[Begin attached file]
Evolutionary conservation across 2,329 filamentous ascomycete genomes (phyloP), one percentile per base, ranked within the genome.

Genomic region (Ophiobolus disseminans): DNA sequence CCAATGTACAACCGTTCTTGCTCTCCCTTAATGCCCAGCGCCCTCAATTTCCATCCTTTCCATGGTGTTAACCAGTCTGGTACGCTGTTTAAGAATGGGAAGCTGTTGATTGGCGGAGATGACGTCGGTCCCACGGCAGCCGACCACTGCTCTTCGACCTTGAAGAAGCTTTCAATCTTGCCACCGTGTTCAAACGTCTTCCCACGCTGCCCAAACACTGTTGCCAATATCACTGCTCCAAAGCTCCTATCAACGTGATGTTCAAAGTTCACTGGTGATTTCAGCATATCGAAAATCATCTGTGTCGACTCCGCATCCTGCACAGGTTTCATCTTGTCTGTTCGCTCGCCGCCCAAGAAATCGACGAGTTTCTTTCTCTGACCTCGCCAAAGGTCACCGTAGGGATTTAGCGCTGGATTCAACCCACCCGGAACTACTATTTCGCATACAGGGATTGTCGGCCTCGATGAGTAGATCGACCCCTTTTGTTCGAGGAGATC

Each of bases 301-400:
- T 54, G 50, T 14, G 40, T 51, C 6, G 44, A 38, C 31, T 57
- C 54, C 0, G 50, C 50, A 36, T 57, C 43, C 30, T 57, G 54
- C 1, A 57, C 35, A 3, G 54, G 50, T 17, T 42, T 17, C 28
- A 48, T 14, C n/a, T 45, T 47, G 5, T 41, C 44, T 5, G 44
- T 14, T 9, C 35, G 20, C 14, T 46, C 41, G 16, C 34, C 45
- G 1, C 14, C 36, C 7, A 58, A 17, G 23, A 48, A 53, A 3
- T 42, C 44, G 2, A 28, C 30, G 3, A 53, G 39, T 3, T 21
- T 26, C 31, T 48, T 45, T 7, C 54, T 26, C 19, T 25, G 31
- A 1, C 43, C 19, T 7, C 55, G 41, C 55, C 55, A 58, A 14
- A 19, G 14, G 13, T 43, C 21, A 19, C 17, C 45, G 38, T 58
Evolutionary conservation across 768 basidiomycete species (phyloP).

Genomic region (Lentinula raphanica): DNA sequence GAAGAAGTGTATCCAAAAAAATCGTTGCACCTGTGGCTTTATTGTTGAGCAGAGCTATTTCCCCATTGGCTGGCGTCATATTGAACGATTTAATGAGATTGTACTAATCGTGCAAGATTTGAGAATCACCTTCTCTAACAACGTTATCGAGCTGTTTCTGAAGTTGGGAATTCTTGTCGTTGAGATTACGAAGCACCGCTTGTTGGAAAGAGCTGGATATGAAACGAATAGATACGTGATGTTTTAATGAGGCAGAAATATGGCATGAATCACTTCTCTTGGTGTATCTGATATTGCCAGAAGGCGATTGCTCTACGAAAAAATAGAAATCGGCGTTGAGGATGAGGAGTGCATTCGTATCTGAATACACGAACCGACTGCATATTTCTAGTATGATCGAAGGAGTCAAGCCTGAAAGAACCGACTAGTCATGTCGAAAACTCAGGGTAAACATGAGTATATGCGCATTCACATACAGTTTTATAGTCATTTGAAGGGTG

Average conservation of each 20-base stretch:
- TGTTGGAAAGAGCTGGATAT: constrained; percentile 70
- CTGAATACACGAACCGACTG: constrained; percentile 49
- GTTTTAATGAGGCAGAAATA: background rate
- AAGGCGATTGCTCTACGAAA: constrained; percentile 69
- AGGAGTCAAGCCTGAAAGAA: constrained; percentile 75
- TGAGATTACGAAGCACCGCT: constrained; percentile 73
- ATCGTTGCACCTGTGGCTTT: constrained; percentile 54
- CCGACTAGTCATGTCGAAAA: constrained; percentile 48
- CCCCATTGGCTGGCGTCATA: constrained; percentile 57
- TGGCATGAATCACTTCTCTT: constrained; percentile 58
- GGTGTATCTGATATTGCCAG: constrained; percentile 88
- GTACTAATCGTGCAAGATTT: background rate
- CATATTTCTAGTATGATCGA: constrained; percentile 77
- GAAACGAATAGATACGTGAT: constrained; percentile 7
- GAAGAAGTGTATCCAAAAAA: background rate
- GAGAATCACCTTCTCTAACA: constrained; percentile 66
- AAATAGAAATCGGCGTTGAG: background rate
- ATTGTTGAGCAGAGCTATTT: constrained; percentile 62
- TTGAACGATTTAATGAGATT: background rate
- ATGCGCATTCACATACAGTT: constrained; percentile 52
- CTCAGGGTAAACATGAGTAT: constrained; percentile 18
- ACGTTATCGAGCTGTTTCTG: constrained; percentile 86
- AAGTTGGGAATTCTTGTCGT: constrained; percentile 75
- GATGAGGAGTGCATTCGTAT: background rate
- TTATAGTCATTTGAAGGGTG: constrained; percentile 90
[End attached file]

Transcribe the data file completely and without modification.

Evolutionary conservation across 2,329 filamentous ascomycete genomes (phyloP), one percentile per base, ranked within the genome.

Genomic region (Ophiobolus disseminans): DNA sequence CCAATGTACAACCGTTCTTGCTCTCCCTTAATGCCCAGCGCCCTCAATTTCCATCCTTTCCATGGTGTTAACCAGTCTGGTACGCTGTTTAAGAATGGGAAGCTGTTGATTGGCGGAGATGACGTCGGTCCCACGGCAGCCGACCACTGCTCTTCGACCTTGAAGAAGCTTTCAATCTTGCCACCGTGTTCAAACGTCTTCCCACGCTGCCCAAACACTGTTGCCAATATCACTGCTCCAAAGCTCCTATCAACGTGATGTTCAAAGTTCACTGGTGATTTCAGCATATCGAAAATCATCTGTGTCGACTCCGCATCCTGCACAGGTTTCATCTTGTCTGTTCGCTCGCCGCCCAAGAAATCGACGAGTTTCTTTCTCTGACCTCGCCAAAGGTCACCGTAGGGATTTAGCGCTGGATTCAACCCACCCGGAACTACTATTTCGCATACAGGGATTGTCGGCCTCGATGAGTAGATCGACCCCTTTTGTTCGAGGAGATC

Each of bases 301-400:
- T 54, G 50, T 14, G 40, T 51, C 6, G 44, A 38, C 31, T 57
- C 54, C 0, G 50, C 50, A 36, T 57, C 43, C 30, T 57, G 54
- C 1, A 57, C 35, A 3, G 54, G 50, T 17, T 42, T 17, C 28
- A 48, T 14, C n/a, T 45, T 47, G 5, T 41, C 44, T 5, G 44
- T 14, T 9, C 35, G 20, C 14, T 46, C 41, G 16, C 34, C 45
- G 1, C 14, C 36, C 7, A 58, A 17, G 23, A 48, A 53, A 3
- T 42, C 44, G 2, A 28, C 30, G 3, A 53, G 39, T 3, T 21
- T 26, C 31, T 48, T 45, T 7, C 54, T 26, C 19, T 25, G 31
- A 1, C 43, C 19, T 7, C 55, G 41, C 55, C 55, A 58, A 14
- A 19, G 14, G 13, T 43, C 21, A 19, C 17, C 45, G 38, T 58
Evolutionary conservation across 768 basidiomycete species (phyloP).

Genomic region (Lentinula raphanica): DNA sequence GAAGAAGTGTATCCAAAAAAATCGTTGCACCTGTGGCTTTATTGTTGAGCAGAGCTATTTCCCCATTGGCTGGCGTCATATTGAACGATTTAATGAGATTGTACTAATCGTGCAAGATTTGAGAATCACCTTCTCTAACAACGTTATCGAGCTGTTTCTGAAGTTGGGAATTCTTGTCGTTGAGATTACGAAGCACCGCTTGTTGGAAAGAGCTGGATATGAAACGAATAGATACGTGATGTTTTAATGAGGCAGAAATATGGCATGAATCACTTCTCTTGGTGTATCTGATATTGCCAGAAGGCGATTGCTCTACGAAAAAATAGAAATCGGCGTTGAGGATGAGGAGTGCATTCGTATCTGAATACACGAACCGACTGCATATTTCTAGTATGATCGAAGGAGTCAAGCCTGAAAGAACCGACTAGTCATGTCGAAAACTCAGGGTAAACATGAGTATATGCGCATTCACATACAGTTTTATAGTCATTTGAAGGGTG

Average conservation of each 20-base stretch:
- TGTTGGAAAGAGCTGGATAT: constrained; percentile 70
- CTGAATACACGAACCGACTG: constrained; percentile 49
- GTTTTAATGAGGCAGAAATA: background rate
- AAGGCGATTGCTCTACGAAA: constrained; percentile 69
- AGGAGTCAAGCCTGAAAGAA: constrained; percentile 75
- TGAGATTACGAAGCACCGCT: constrained; percentile 73
- ATCGTTGCACCTGTGGCTTT: constrained; percentile 54
- CCGACTAGTCATGTCGAAAA: constrained; percentile 48
- CCCCATTGGCTGGCGTCATA: constrained; percentile 57
- TGGCATGAATCACTTCTCTT: constrained; percentile 58
- GGTGTATCTGATATTGCCAG: constrained; percentile 88
- GTACTAATCGTGCAAGATTT: background rate
- CATATTTCTAGTATGATCGA: constrained; percentile 77
- GAAACGAATAGATACGTGAT: constrained; percentile 7
- GAAGAAGTGTATCCAAAAAA: background rate
- GAGAATCACCTTCTCTAACA: constrained; percentile 66
- AAATAGAAATCGGCGTTGAG: background rate
- ATTGTTGAGCAGAGCTATTT: constrained; percentile 62
- TTGAACGATTTAATGAGATT: background rate
- ATGCGCATTCACATACAGTT: constrained; percentile 52
- CTCAGGGTAAACATGAGTAT: constrained; percentile 18
- ACGTTATCGAGCTGTTTCTG: constrained; percentile 86
- AAGTTGGGAATTCTTGTCGT: constrained; percentile 75
- GATGAGGAGTGCATTCGTAT: background rate
- TTATAGTCATTTGAAGGGTG: constrained; percentile 90